By Macon Araneta
FilAm Star Correspondent
The nation mourned the death of former Senate President Aquilino Pimentel Jr. on October 20, hailing him as a true patriot, a freedom fighter and a champion of democracy, human rights and local governance. He was 85.
“Our beloved Tatay Nene has joined his Creator at 5 a.m. today, October 20. We thank all those who have been a part of his life. We ask for prayers for the repose of Tatay Nene’s soul. Thank you to all,” posted his son, Sen. Aquilino Pimentel III on his Twitter account.
Pimentel, author of the Local Code of the Philippines that granted greater powers to local governments, had been in intensive care since October 14. He succumbed to lymphoma, a form of cancer.
As this developed, former and current senators paid tribute to the late Senate President.
Senate President Vicente Sotto III, together with current and former senators, Senate Secretary Myra Villarica, Sergeant-At-Arms Rene Samonte, secretariat officials and employees received the remains of Pimentel at the foyer of the main entrance of the Senate building and escorted him to the Senate Session hall.
Sotto presented a resolution to Pimentel’s family, expressing the Senate’s sympathy and condolence over the former Senate President’s passing.
Sotto, Sen. Pia Cayetano and former Senators Heherson Alvarez, Anna Dominique Coseteng, Jose Lina Jr., among others, delivered the eulogies.
Senator Aquilino “Koko” Pimentel III accepted the resolution and gave his response to the eulogy.
Senate Minority Leader Franklin Drilon said he lost not just a colleague with whom he shared nine colorful years in the Senate but a true friend whom he respected and admired for his service to the nation and his countrymen.
“I consider it an honor and a distinct privilege to have been succeeded by Ka Nene as Senate President in 2000.”
“Ka Nene fought for our country with honor and pride. His name will forever be remembered in the halls of Congress and by our grateful nation,” he said.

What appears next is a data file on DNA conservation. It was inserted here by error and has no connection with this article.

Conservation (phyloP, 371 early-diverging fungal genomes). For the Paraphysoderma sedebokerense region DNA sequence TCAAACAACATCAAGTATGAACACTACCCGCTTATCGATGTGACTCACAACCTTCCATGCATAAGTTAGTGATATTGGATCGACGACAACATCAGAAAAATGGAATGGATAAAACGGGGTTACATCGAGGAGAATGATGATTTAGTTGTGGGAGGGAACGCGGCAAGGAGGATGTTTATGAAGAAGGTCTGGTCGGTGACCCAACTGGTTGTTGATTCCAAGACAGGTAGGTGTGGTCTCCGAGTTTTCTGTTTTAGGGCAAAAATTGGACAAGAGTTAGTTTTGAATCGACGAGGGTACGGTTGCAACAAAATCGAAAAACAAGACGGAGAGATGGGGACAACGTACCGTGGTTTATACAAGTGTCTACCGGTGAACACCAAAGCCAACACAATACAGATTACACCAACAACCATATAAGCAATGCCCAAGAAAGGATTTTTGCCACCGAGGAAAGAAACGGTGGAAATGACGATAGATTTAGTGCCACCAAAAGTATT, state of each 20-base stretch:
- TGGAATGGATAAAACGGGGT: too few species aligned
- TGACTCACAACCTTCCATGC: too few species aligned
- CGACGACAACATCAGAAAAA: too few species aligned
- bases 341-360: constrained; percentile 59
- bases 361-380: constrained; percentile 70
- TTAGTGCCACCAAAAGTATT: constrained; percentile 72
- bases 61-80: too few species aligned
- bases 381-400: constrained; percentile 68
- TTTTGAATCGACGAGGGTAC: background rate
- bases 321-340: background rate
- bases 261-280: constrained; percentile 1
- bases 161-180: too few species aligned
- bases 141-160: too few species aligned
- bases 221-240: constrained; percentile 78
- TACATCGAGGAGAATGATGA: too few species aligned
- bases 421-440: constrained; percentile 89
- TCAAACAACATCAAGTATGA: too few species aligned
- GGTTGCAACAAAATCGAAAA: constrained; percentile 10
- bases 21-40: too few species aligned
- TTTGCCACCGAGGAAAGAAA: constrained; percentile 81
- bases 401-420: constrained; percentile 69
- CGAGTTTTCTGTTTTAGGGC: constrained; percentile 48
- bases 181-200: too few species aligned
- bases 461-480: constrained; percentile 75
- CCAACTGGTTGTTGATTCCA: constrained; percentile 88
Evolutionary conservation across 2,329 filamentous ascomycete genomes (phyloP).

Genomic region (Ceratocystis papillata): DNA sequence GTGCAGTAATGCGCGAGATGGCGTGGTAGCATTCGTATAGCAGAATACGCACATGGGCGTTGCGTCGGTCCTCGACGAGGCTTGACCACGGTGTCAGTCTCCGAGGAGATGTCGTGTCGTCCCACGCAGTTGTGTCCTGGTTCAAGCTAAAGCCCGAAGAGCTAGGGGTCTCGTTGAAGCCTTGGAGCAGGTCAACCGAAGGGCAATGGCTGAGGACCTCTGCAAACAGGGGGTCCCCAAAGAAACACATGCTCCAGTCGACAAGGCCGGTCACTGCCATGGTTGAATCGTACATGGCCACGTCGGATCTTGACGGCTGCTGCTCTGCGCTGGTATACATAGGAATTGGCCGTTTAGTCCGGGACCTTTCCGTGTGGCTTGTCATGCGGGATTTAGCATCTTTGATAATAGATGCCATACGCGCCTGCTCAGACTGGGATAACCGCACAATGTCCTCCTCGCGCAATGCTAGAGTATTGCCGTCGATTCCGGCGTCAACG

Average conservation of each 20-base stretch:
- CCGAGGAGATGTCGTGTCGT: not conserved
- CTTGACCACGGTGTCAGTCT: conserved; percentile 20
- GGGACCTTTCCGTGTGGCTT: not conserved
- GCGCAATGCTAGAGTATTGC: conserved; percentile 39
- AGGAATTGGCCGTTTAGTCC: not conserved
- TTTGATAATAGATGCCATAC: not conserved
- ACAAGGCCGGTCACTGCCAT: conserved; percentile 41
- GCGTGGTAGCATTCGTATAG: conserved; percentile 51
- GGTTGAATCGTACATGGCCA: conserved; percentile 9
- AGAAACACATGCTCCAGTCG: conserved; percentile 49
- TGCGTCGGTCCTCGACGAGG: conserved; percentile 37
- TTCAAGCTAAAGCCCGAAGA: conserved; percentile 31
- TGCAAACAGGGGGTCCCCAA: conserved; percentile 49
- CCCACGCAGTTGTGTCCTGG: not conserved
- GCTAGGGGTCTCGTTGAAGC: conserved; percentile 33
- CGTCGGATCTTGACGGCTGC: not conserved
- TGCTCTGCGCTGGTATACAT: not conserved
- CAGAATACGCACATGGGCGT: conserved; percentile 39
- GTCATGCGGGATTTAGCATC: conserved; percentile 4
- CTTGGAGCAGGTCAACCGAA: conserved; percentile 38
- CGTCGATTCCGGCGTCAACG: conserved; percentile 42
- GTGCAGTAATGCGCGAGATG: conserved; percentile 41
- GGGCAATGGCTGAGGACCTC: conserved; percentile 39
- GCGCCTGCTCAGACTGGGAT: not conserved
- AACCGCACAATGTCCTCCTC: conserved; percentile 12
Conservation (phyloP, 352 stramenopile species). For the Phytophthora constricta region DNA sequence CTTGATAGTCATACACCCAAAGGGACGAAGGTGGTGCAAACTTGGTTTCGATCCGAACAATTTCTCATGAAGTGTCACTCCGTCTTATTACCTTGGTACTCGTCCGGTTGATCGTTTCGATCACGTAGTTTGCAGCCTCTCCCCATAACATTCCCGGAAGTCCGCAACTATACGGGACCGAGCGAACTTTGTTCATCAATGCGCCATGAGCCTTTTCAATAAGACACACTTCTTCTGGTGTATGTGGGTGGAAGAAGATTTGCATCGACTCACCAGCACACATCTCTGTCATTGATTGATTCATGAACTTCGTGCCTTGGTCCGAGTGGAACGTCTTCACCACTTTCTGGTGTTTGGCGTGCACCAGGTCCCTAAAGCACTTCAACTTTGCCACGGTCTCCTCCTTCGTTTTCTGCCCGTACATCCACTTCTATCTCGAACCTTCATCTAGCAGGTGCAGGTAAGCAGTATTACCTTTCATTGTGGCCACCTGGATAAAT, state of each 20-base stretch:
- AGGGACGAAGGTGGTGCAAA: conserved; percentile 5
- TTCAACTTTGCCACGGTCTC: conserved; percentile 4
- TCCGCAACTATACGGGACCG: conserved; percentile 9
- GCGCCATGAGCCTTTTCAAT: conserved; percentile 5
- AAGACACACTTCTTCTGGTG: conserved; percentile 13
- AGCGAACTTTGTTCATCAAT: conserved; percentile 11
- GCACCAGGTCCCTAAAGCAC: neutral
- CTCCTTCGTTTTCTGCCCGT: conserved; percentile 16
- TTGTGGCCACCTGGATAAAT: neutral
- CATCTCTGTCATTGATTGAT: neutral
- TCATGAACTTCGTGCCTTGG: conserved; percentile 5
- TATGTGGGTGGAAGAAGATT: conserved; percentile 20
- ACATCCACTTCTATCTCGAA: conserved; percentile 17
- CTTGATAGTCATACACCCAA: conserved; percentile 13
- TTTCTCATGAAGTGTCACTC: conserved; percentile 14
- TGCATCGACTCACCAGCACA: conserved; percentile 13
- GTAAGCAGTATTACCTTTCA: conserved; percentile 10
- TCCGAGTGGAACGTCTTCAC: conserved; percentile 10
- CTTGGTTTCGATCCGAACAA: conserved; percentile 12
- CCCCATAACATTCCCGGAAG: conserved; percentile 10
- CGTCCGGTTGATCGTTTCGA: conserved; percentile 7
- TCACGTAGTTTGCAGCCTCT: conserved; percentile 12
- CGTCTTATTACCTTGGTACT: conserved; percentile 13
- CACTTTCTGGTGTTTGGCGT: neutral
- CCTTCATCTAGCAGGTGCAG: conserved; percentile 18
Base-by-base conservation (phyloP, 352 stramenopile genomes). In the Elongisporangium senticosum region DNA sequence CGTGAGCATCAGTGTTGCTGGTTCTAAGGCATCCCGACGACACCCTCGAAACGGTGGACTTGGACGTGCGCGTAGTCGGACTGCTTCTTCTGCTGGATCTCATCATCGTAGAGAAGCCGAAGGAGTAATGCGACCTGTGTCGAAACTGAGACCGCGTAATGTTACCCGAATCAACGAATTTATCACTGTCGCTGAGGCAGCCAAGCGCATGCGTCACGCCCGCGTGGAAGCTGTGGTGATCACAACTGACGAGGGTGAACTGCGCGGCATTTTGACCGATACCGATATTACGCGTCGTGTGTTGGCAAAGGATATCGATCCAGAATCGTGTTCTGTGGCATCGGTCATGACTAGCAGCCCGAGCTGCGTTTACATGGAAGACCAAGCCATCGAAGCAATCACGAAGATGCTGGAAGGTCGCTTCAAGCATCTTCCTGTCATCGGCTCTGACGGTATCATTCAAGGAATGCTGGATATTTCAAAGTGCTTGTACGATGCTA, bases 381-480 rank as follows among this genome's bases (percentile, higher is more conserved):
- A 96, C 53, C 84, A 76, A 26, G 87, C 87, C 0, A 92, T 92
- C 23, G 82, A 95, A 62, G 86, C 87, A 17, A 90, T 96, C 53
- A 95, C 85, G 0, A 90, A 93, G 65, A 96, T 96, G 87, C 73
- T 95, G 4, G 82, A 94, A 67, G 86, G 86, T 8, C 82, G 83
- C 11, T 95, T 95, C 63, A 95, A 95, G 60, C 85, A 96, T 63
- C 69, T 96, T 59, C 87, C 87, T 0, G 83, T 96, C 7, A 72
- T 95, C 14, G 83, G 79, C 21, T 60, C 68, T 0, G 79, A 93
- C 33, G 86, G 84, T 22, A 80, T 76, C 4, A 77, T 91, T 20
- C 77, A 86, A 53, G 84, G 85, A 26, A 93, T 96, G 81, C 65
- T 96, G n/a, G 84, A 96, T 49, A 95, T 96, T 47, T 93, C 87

Aside from his stint as Senate President, Pimentel also served as majority leader and minority leader.
Senate President Pro Tempore Ralph Recto said while others sought comfort in numbers, Pimentel drew strength from his convictions.
He described the late senator as a maverick who could not resist a good fight, many of which waged on his own, in the belief that one man with courage was enough to make a majority.
“And he paid dearly for being true to his principles and to his people. He spent years in prison for fighting for the freedoms which were taken from the people he loved,” Recto said.
Later in his career, he said, Pimentel’s “incurable independent streak” lost him the chance to acquire greater power, for he refused to compromise the values. He never sold out.
“But it is wrong to paint the man solely as a great dissenter,” Recto said, noting that Pimentel was also a great builder — of local autonomy, of just peace among a people fatigued by war, of grassroots democracy, of Mindanao development, and of ethics in public service.
Recto said the county’s many laws have been enriched by the wisdom of Pimentel, which he selflessly shared.
He said Pimentel acted as the people’s watchman in the Senate who guarded their interests, often as a one-man checkpoint who shone a lantern on the bills before they were passed.
“He was able to notch an impressive scorecard of laws because he had the courage to speak and the wisdom to listen. Nene was a sensei to many legislators in that bygone era when true grit was measured by hard work and not by likes, shares, and followers,” said Recto.
“The republic is diminished by the death of this great patriot,” he added.
Sen. Richard Gordon said Pimentel was an elder statesman with a wide breadth of experience in the executive and legislative branches of government.
“He was committed to whatever causes he chose to advocate in his lifetime and persevered in pursuing them,” he said.